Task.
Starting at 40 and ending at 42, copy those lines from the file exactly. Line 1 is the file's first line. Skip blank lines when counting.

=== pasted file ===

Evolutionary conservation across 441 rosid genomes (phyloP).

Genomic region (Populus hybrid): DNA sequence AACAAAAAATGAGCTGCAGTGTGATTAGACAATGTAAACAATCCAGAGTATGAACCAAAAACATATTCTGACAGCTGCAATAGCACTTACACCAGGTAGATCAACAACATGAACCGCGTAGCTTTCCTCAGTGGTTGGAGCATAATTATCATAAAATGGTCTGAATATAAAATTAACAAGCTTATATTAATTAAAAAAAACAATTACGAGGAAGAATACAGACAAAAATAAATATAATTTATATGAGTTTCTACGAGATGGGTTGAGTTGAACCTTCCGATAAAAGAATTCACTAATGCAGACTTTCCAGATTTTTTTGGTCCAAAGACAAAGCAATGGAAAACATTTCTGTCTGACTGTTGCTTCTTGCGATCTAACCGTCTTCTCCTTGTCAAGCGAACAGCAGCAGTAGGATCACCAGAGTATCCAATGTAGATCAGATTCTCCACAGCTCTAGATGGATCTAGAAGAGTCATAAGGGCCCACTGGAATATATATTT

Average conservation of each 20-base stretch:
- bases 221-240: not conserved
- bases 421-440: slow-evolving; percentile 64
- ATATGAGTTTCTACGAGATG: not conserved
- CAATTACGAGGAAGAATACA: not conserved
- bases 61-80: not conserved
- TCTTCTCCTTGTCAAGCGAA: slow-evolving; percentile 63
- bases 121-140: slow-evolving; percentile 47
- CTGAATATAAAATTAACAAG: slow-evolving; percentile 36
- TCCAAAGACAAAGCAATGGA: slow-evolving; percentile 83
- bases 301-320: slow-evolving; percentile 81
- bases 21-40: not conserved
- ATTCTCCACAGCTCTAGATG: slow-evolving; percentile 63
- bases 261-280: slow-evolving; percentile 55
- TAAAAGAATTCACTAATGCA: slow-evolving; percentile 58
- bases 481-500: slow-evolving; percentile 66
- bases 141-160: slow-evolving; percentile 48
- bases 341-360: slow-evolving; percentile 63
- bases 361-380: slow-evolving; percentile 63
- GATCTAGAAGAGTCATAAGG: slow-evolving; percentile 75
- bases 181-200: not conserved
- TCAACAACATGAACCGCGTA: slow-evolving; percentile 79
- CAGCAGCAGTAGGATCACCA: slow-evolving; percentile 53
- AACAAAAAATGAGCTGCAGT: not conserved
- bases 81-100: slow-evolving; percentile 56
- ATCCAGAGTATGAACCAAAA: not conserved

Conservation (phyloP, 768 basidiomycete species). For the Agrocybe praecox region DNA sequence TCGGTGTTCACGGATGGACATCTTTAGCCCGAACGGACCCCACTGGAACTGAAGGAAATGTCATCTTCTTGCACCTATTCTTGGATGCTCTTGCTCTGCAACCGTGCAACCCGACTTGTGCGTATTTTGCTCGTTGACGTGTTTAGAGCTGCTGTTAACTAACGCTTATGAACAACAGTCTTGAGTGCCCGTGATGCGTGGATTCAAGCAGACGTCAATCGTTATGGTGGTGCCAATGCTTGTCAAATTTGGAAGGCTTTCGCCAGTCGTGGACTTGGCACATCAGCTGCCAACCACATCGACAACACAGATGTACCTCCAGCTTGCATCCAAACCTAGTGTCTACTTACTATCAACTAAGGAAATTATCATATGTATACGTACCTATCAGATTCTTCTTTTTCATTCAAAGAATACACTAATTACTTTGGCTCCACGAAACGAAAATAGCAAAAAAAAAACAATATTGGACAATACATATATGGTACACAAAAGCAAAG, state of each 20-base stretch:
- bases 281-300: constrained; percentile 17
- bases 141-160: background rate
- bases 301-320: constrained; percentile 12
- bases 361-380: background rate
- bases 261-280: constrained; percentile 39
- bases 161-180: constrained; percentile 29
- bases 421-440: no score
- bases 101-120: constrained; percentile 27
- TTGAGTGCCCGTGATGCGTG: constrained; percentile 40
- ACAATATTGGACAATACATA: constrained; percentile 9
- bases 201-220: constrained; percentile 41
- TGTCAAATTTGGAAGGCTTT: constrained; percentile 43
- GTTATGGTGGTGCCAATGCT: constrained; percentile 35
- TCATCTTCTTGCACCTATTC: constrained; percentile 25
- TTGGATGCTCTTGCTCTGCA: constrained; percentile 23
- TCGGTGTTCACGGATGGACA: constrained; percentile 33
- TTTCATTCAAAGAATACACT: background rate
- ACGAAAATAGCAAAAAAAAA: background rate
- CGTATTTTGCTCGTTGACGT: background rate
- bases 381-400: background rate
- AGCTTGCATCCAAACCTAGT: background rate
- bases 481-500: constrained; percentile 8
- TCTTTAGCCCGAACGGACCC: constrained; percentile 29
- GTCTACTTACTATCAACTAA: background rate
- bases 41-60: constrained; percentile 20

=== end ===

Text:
- bases 201-220: constrained; percentile 41
- TGTCAAATTTGGAAGGCTTT: constrained; percentile 43
- GTTATGGTGGTGCCAATGCT: constrained; percentile 35